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Trends in the Use of School Choice: 1993 to 2007
NCES 2010-004
April 2010

Summary

Since 1993, NHES surveys have collected information from parents on the general types of public or private schools in which their children are enrolled. NHES data reveal that a greater percentage of students have parents who are choosing their child's school than in the past. The percentage of students enrolled in assigned public schools decreased between 1993 and 2007, as more students enrolled in other types of schools.

Overall, about 3 in 20 students (16 percent) were enrolled in chosen public schools in 2007, but some groups of students were enrolled at higher percentages than were others. Black students were enrolled in chosen public schools at a higher rate than were White, Hispanic, and Asian students. A greater percentage of students living in cities attended chosen public schools than did students living in the suburbs, towns, or rural locales.

Demographic differences were found in student enrollment among students enrolled in different types of schools. Higher percentages of private school students were White than were public school students. Higher percentages of public school students were poor or near-poor compared with private school students. A greater percentage of students enrolled in religious private schools lived in two-parent families than did students in assigned public schools or in chosen public schools. Also, higher percentages of students attending public schools than students attending private schools had parents whose highest level of education was a high school diploma or GED.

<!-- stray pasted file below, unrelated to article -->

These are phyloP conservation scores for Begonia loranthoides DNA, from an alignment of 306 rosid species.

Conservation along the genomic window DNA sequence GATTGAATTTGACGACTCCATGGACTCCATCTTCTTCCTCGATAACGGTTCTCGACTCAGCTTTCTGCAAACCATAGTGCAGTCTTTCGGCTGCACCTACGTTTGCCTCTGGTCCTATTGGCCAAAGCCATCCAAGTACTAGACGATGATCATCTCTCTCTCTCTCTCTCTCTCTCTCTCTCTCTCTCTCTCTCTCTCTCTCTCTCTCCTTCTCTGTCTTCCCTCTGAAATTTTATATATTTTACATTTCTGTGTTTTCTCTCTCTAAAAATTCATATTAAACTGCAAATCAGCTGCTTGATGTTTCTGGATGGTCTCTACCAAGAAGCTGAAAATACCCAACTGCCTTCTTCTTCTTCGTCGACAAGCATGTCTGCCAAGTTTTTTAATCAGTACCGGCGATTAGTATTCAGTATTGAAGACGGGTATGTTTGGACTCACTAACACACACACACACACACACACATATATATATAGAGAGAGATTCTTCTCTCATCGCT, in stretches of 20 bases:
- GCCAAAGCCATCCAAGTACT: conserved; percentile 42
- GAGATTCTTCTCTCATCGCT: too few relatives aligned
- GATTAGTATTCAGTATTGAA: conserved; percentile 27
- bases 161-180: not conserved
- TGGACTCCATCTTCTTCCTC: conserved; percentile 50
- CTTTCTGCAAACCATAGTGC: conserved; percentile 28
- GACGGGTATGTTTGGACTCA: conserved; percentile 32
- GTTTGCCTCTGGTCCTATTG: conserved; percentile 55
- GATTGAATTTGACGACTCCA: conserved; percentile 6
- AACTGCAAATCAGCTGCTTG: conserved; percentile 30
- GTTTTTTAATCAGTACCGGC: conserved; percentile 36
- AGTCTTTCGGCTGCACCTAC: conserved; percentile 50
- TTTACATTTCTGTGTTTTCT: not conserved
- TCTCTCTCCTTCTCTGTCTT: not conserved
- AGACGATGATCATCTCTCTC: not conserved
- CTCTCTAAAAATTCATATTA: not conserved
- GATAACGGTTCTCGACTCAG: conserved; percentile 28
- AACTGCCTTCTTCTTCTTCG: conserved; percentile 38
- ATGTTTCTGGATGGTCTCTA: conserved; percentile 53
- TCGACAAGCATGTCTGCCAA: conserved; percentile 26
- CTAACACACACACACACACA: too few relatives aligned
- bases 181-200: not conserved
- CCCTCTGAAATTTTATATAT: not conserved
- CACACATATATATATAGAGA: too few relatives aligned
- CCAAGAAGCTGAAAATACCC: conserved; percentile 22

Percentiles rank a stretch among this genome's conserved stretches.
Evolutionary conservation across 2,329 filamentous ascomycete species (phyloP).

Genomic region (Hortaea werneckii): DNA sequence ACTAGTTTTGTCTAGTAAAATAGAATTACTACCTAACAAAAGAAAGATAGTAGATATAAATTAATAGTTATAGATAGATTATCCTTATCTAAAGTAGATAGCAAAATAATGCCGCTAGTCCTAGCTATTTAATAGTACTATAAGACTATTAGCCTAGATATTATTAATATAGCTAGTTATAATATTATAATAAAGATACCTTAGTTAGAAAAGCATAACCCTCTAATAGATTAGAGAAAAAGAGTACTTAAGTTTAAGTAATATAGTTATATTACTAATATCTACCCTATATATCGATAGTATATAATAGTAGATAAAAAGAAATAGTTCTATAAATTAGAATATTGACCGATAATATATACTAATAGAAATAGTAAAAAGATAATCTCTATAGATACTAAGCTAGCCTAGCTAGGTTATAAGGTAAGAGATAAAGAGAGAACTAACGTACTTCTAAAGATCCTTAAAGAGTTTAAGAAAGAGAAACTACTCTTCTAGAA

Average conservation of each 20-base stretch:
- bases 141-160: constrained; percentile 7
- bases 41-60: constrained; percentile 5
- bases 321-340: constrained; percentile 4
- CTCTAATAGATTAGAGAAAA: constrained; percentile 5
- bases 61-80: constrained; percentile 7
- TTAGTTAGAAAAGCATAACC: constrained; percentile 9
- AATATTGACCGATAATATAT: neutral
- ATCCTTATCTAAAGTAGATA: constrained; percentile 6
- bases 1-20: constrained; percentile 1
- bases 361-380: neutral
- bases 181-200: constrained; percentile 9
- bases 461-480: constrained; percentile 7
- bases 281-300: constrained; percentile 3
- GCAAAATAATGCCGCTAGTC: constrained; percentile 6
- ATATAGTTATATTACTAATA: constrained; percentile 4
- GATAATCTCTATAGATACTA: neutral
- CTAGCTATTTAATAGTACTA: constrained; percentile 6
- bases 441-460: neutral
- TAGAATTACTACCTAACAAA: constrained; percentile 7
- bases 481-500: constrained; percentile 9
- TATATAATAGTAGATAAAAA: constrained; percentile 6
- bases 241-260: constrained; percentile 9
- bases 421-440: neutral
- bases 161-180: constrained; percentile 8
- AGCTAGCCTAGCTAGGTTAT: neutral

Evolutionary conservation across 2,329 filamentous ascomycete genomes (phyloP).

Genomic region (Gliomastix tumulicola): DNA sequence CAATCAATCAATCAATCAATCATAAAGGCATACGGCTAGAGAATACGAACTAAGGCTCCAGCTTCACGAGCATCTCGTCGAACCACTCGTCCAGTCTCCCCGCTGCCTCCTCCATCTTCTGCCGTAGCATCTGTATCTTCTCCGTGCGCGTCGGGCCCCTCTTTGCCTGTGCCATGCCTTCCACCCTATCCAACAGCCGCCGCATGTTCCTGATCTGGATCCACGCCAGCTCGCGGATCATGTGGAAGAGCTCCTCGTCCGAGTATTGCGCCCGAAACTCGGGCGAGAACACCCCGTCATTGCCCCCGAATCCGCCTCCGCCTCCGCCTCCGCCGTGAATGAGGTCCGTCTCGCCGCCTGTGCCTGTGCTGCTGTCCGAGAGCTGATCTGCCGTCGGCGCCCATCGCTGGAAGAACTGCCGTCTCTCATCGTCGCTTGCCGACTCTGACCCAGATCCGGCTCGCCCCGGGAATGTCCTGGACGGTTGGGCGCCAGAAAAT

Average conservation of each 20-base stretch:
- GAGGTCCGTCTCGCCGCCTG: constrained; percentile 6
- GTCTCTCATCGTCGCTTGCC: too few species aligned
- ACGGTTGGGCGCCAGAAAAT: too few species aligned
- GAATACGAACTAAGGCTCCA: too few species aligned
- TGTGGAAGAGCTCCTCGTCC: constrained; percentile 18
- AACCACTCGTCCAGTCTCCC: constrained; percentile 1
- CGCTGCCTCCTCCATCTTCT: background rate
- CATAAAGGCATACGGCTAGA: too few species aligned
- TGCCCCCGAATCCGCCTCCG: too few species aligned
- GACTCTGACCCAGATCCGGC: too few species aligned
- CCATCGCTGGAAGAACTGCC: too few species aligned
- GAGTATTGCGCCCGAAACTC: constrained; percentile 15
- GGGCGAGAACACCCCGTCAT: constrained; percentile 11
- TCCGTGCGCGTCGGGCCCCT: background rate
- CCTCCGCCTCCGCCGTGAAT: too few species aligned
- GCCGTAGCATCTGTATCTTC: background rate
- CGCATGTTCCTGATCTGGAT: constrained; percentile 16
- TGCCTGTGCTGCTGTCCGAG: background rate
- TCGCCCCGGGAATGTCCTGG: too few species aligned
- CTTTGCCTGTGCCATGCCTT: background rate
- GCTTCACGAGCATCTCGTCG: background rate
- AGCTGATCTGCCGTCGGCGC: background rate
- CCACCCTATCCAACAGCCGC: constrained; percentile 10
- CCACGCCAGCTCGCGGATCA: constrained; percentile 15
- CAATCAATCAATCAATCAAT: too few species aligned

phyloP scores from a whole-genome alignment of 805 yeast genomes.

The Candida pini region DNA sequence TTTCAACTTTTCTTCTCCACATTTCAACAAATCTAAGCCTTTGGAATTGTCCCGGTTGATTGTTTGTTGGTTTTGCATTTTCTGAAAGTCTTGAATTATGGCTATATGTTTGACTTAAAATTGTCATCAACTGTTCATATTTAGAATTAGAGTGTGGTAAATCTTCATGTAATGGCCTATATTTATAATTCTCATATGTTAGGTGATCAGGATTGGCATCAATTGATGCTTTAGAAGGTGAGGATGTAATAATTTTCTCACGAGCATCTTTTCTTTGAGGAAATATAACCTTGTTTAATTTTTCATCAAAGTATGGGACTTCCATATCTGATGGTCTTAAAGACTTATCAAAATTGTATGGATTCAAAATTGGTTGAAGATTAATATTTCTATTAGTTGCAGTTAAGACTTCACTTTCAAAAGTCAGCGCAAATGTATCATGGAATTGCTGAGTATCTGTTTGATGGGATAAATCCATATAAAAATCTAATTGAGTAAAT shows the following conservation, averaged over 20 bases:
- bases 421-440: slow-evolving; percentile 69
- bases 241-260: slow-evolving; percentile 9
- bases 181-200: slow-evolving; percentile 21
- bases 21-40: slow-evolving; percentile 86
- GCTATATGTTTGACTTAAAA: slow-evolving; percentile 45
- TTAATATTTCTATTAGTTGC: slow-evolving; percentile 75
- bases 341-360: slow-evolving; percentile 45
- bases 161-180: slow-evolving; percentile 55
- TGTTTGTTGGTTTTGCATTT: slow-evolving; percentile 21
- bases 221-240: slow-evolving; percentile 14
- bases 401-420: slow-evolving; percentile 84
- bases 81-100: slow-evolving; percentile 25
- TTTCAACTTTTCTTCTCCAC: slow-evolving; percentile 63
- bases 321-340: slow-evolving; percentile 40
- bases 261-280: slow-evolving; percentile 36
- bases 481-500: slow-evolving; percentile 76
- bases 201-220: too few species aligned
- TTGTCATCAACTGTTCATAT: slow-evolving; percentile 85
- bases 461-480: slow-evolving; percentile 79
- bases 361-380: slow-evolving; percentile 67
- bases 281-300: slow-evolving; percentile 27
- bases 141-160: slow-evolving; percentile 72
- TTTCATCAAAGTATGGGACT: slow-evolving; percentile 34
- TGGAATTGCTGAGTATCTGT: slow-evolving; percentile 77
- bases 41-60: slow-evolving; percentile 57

About 2 percent of all students in grades 112 attended charter schools in 2007. The students in charter schools represented 6 percent of students in chosen public schools. A higher percentage of Hispanic students attended charter schools than did White students or Asian students. Students living in cities attended charter schools at a greater rate than did students living in other locales. A smaller percentage of charter school students were White compared with students attending other public schools.

About 2.9 percent of all school-age students in 2007 were homeschooled. Some of these students also attended school part-time, but most of them were homeschooled full-time. A greater percentage of students from two-parent households were homeschooled compared with students from one-parent households, and a greater percentage of rural students were homeschooled than students living in other locales.

In 2007, students enrolled in chosen public schools and private schools had parents who were more satisfied with their children's schools than did students enrolled in assigned public schools. Also, higher percentages of private school students had parents who were involved in a range of school activities (i.e., attending general school meetings, parent-teacher conferences, and school events; volunteering for school committees) compared with public school students.

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National Center for Education Statistics - http://nces.ed.gov
U.S. Department of Education